Validate objects against predefined rules (node.js).

npm install rules
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rules (node.js)

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Small declarative rules framework designed primarily for use when validating incoming data, such as JSON coming into services.


You create an object to declare the rules/invariants you want to apply (something akin to a schema). A fluent interface makes it easy to specify the invariants for each property:

var nameRules = {
    first  : mustBe().populated().string({ minLength: 5, maxLength: 20}),
    second : mustBe().populated().string({ minLength: 5, maxLength: 20}),

var personRules = {
    name:        nameRules,
    weight:      mustBe().populated().numeric({min : 0, max: 130}),
    dateOfBirth: mustBe().date({ before: now.subtract("years", 1) })

You can also do inline validation:

var doSomeStuff = function(name, age) {
    ensure(age, "age").integer();
# This schema is not showing how to validate a real address, its just an example that makes it easy to test the framework
addressRules = {
  streetOne: mustBe().populated()
  streetTwo: -> @.populated().string( minLength: 10, maxLength : 50 ) [2]
  streetThree: -> @.populated().string( minLength : 10, maxLength: 50) 
  town: -> @.populated()
  postCode: -> @.populated().matchFor(/.../)

As shown you can access this fluent interface using twp approaces:

  • [1] mustBe() - Acts as the entry point to the fluent interface.
  • [2] function - 'this' inside the function being the entry point to the fluent interface.
Triggering validation

You trigger validation using:

result = rules.apply(person, personRules)

The returned object has the per-property details of any validation failures, e.g.:

    name: { 
        first: { 
            message: 'The value must be populated.',
            type: 'not_populated',
            value: '' 
        second: { 
            message: 'The value must be populated.',
            type: 'not_populated',
            value: undefined } 
    weight: { 
        message: 'The value must be populated.',
        type: 'not_populated',
        value: undefined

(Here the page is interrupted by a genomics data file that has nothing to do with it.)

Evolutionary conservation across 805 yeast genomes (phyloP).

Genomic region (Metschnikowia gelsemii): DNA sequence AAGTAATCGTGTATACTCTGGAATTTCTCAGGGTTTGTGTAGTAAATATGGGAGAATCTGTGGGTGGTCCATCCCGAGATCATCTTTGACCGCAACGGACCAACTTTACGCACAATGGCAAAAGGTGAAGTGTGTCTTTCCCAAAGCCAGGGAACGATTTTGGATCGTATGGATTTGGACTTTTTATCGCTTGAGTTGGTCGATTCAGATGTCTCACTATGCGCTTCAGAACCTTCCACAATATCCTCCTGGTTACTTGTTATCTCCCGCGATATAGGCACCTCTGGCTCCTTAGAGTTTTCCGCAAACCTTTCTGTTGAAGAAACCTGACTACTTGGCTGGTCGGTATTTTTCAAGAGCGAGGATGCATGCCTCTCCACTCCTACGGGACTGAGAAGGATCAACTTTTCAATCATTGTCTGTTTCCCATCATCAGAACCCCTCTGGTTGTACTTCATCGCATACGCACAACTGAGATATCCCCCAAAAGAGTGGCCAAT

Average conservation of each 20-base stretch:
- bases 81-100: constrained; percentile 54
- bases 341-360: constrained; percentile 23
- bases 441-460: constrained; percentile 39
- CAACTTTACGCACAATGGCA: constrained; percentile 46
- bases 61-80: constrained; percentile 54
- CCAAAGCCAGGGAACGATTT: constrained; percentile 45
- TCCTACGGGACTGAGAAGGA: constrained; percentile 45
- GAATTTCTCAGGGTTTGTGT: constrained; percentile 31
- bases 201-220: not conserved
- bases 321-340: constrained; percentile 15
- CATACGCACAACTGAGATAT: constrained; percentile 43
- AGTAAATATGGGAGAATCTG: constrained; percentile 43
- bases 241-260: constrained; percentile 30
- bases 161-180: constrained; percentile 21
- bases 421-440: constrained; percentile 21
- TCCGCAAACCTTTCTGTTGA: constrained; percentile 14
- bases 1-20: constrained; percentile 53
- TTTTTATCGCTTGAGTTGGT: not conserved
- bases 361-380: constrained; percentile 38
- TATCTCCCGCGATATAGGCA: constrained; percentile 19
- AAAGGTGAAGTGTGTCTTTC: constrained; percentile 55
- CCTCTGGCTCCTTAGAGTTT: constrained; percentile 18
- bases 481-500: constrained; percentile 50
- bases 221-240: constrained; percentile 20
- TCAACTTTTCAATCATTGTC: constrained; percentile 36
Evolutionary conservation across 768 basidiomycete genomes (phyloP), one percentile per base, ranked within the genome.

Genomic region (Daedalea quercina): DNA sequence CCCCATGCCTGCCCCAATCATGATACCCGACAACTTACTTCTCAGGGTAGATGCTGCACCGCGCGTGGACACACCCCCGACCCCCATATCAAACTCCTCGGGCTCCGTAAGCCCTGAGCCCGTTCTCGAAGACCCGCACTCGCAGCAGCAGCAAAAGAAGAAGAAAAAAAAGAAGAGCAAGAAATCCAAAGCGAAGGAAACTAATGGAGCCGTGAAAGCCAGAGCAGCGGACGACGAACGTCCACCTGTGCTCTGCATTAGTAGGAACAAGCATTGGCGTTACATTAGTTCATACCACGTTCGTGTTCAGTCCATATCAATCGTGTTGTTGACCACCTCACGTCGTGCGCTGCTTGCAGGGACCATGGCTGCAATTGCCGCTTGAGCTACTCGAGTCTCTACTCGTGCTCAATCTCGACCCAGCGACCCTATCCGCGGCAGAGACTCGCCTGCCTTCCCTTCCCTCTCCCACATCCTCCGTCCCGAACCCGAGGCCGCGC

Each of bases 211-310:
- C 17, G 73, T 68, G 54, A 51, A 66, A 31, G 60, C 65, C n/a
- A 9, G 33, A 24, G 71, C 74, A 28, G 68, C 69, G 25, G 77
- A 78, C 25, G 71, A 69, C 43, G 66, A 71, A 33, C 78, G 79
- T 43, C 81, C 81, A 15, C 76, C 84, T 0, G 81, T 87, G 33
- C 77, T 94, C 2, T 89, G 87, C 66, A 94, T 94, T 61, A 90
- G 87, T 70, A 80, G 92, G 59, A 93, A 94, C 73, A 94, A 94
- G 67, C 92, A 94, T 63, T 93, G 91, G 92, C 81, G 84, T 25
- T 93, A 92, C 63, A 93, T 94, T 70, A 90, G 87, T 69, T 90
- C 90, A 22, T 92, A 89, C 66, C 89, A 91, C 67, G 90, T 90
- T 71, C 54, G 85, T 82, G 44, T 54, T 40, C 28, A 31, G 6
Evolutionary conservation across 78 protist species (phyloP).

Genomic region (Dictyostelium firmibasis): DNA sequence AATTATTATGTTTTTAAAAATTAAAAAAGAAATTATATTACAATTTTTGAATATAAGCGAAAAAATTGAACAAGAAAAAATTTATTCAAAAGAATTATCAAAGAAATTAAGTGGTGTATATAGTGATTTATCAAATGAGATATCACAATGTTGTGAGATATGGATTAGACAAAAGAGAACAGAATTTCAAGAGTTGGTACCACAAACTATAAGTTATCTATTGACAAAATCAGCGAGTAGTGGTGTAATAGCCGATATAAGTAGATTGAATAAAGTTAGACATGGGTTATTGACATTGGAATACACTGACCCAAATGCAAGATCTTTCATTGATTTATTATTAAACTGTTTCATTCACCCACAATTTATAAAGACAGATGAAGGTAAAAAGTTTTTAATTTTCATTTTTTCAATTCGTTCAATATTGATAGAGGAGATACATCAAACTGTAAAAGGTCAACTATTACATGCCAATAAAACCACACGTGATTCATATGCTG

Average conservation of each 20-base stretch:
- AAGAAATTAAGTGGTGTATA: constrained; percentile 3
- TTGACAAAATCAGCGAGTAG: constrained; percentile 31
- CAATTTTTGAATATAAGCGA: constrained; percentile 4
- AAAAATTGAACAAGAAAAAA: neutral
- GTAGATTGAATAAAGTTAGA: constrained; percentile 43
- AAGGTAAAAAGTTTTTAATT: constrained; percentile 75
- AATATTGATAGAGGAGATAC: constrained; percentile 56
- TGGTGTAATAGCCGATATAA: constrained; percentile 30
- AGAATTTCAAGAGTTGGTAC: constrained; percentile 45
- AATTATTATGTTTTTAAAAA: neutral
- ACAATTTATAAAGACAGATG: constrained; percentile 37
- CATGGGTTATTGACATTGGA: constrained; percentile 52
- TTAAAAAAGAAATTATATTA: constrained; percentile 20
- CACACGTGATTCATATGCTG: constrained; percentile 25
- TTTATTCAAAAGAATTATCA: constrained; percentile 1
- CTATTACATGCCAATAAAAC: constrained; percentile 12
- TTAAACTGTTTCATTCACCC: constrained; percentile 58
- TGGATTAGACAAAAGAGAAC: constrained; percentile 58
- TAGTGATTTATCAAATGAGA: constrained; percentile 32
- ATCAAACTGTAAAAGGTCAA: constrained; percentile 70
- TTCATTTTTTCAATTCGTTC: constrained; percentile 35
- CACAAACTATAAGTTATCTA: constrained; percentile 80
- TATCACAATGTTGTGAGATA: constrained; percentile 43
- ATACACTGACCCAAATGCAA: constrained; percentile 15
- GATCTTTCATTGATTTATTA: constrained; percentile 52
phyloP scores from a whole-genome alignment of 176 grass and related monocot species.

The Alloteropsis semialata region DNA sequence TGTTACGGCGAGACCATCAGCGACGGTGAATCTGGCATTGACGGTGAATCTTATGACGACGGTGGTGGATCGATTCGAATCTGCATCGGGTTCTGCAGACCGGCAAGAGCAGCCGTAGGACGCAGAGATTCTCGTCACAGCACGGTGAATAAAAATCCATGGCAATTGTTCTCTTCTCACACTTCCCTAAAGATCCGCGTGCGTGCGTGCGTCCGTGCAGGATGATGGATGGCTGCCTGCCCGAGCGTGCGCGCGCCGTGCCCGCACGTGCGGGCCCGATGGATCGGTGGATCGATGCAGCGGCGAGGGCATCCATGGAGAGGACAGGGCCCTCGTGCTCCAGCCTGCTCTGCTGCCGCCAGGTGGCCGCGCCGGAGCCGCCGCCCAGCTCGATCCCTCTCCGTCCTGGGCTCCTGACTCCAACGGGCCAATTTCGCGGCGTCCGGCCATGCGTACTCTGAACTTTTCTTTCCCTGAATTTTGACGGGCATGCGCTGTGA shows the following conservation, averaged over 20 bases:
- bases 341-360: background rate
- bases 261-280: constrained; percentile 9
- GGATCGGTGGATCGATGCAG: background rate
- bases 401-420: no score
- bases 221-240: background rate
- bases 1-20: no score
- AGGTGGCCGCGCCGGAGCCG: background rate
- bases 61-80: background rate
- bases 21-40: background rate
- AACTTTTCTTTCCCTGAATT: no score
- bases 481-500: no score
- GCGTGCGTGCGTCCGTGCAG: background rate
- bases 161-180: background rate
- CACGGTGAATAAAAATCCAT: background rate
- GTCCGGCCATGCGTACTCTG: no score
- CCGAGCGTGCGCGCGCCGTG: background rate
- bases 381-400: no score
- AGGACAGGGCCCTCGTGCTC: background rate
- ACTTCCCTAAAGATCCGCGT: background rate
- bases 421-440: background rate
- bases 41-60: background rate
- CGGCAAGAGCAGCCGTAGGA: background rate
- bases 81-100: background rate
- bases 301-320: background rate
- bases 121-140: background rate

Note in this case both the first name (e.g. and second name ( needed to be populated, along with the weight.


The project comes with examples in the examples directory:

node examples/person
coffee examples/address

Note that if you are using sublime you can get the alignment shown in the person example using the sublime text alignment package.


The framework comes with several validators, to understand them further you may want to run the examples.

  • populated - Checks the value is not null, undefined, "", or an empty array.
  • array
  • numeric - Optionally you can also pass in object with min and/or max values
  • matchFor - You can pass in an object with pattern and optionally flags, alternatively you can pass in the RegExp object to use.
  • date - Optionally you can specify that the date must be before and/or after specified dates. To make this easier you use now.add or now.subtract to specify the dates to use for before/after.
  • string - Optionally you can pass in minLength and/or maxLength.


First install mocha:

npm install mocha -g

Run the tests using npm test or:

mocha -R spec spec/ -w -G --recursive -b


  • Numeric validators - >, <, >=, <=
  • Date validator - Support now()
  • boolean validator
  • enum style validator - valueIn(list), valueNotIn(list).
  • Potentially UMD support
  • Trying to apply multiple of same validator, multiple type validators (integer and string, numeric and boolean), regex with anything other than string
  • Ensure interface e.g. ensure(5).populate().numeric(), allowing direct validation of single values
  • API for throwing
  • Cyclical rules objects warning
  • Numeric validator - failing if passed "15.5"
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